Another area of concern over the renationalisations is how the companies would be acquired. Labour has suggested that the government would determine the price and that it would be below market value. These plans are hard to parse. Taken literally, they suggest an absurdity. As soon as the tactic is broached, market value falls, pricing in the possibility of partial expropriation. But then the threat still stands to buy at below the new market price; so the market price falls further, and so on in a death spiral. To make this work cleanly, we would need to impose a penalty on the hypothetical market price that evolved with the ebb and flow of news, but before the effects of partial expropriation had been felt in the price.

On the face of it, the price penalty seems to infringe basic, capitalist property rights. But the penalty is motivated by a concern over fairness: a desire to try to compensate the state — and ultimately its citizens — for the excess dividends shareholders received in the past. 

If those could be clawed back and redistributed through lower taxes, a wrong would have been righted. Whether this hits the intended target or not is moot. If shares did not significantly change hands, a penalty on the sale price could indeed wipe out some or all of the excess dividends shareholders earned before being forced to sell to the government. On the other hand, a new shareholder taking ownership shortly before compulsory purchase, who bought on the expectation of future dividends, is penalised without having earned anything. The recent seller keeps the historic excess dividends, and the proceeds from the share sale based on their continuation.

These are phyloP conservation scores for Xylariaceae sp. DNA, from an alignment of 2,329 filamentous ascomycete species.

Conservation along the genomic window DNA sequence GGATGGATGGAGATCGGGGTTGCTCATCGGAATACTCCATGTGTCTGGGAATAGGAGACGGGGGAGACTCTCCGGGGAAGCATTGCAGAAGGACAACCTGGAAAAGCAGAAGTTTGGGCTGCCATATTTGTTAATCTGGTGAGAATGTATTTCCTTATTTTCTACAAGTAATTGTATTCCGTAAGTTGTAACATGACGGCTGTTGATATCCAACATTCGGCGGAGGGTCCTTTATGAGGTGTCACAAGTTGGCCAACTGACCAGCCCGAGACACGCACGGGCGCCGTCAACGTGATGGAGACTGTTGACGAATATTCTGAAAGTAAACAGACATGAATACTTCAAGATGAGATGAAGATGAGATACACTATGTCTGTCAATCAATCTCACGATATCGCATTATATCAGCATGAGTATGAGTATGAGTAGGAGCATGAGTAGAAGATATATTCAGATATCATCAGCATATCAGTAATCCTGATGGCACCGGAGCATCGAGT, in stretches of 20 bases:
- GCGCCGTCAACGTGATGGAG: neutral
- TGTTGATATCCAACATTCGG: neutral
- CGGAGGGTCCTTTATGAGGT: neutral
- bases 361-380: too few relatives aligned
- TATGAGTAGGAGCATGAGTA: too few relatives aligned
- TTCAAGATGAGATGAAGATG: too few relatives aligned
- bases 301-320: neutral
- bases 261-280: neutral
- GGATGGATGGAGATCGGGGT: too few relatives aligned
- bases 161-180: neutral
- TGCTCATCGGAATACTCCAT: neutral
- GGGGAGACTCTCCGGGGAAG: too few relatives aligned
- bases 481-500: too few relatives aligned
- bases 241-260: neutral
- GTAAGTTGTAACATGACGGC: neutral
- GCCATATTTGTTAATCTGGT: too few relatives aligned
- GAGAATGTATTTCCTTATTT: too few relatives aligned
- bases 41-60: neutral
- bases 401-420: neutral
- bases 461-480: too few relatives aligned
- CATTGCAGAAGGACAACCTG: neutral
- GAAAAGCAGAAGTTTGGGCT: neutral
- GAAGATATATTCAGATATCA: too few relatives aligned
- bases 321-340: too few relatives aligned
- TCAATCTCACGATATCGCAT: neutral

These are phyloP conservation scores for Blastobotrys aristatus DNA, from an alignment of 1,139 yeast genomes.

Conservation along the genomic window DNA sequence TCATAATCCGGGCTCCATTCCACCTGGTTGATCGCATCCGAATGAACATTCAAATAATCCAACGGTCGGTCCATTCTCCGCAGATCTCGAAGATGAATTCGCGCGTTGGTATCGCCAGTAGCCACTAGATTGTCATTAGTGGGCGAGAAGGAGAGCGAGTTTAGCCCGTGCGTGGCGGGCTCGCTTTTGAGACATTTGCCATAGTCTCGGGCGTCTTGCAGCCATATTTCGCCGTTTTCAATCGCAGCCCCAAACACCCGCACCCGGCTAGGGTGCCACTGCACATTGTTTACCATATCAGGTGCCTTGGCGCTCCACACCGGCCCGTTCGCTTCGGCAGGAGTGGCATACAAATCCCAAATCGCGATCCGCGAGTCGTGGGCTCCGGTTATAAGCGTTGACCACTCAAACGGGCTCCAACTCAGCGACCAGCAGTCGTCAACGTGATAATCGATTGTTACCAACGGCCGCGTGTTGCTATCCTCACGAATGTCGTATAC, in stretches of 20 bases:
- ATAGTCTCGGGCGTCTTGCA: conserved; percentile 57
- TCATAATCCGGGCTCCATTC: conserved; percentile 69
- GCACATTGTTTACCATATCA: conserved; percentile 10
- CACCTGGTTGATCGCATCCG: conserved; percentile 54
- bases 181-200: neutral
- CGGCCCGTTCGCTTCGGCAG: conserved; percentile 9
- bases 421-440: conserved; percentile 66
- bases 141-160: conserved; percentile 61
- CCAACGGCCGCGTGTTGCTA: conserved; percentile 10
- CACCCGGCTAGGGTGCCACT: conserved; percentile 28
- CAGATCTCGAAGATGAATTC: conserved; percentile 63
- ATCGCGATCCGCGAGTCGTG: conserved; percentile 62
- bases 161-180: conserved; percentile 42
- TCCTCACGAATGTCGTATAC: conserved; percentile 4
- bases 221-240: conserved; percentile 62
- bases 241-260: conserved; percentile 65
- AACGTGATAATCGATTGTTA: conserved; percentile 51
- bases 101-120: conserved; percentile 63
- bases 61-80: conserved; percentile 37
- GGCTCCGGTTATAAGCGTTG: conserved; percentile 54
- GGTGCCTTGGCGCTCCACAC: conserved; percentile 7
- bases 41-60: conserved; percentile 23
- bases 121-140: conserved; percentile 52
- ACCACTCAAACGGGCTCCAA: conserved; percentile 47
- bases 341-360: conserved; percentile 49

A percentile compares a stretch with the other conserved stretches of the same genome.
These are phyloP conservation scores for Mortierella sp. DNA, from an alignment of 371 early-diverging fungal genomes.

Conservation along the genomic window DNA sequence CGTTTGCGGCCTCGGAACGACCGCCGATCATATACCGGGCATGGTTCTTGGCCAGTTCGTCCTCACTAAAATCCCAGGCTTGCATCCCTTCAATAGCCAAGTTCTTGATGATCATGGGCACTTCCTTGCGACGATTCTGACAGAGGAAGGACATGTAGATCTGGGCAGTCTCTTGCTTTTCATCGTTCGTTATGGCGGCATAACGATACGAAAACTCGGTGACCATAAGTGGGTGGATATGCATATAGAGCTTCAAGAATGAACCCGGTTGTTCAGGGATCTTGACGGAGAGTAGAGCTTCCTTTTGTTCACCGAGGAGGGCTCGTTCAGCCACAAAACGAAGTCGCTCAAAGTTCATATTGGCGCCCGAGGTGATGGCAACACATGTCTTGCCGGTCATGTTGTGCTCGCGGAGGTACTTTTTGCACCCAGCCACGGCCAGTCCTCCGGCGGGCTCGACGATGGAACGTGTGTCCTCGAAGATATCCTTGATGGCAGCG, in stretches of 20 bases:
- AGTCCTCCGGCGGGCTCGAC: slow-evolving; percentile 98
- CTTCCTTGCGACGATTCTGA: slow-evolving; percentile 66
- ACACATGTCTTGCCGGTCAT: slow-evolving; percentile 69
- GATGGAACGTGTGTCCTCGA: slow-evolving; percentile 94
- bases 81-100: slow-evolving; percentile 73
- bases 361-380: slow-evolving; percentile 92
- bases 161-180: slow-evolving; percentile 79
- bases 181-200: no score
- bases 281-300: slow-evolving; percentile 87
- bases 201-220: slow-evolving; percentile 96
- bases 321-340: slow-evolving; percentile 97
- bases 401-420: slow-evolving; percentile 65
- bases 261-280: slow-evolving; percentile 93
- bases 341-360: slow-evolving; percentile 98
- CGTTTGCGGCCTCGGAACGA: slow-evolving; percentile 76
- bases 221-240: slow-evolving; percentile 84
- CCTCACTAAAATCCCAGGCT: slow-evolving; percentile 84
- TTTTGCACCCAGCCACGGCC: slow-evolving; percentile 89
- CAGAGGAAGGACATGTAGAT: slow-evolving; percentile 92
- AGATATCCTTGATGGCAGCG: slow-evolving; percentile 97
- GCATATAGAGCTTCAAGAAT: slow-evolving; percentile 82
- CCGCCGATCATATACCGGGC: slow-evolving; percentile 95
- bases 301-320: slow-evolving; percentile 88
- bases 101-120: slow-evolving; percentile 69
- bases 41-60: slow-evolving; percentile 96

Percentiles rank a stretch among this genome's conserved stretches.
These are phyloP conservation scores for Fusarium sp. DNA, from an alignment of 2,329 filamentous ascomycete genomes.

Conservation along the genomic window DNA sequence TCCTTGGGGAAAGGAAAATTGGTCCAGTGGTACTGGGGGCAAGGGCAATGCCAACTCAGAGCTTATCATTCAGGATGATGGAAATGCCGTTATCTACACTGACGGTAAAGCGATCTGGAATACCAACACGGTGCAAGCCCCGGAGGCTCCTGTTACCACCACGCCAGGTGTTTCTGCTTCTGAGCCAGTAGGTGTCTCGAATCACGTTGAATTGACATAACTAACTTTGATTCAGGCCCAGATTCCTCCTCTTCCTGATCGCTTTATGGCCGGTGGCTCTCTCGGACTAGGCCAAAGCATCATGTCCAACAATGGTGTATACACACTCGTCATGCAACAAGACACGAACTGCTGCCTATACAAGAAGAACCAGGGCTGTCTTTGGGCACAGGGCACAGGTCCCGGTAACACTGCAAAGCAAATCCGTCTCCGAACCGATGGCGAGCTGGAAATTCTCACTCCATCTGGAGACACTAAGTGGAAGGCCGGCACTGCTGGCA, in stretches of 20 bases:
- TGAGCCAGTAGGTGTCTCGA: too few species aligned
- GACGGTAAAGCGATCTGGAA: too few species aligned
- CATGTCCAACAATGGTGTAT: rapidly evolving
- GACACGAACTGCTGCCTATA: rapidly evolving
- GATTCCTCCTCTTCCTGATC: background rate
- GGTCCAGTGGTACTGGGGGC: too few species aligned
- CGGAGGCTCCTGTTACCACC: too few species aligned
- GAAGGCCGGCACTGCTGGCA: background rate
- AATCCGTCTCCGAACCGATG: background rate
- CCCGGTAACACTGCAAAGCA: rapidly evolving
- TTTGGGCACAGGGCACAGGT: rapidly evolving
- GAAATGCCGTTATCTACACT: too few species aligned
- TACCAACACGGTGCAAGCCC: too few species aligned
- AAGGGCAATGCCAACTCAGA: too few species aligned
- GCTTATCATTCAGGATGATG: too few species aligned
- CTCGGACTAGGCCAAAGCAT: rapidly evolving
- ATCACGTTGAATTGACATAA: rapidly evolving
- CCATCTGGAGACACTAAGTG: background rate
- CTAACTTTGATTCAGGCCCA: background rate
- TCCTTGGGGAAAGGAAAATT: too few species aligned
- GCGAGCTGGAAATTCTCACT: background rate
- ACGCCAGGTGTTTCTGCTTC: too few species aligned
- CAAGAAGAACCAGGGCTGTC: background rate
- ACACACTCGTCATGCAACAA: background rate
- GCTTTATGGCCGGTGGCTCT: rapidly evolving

The debate that needs to be had about actual or potential public utilities is not about “cost”. But about what social purpose they serve, whether they are serving it, and, if not, whether reforms to the regulatory framework or nationalisation is the best way to manage the assets to deliver better outcomes.

Tony Yates is former Professor of Economics at the University of Birmingham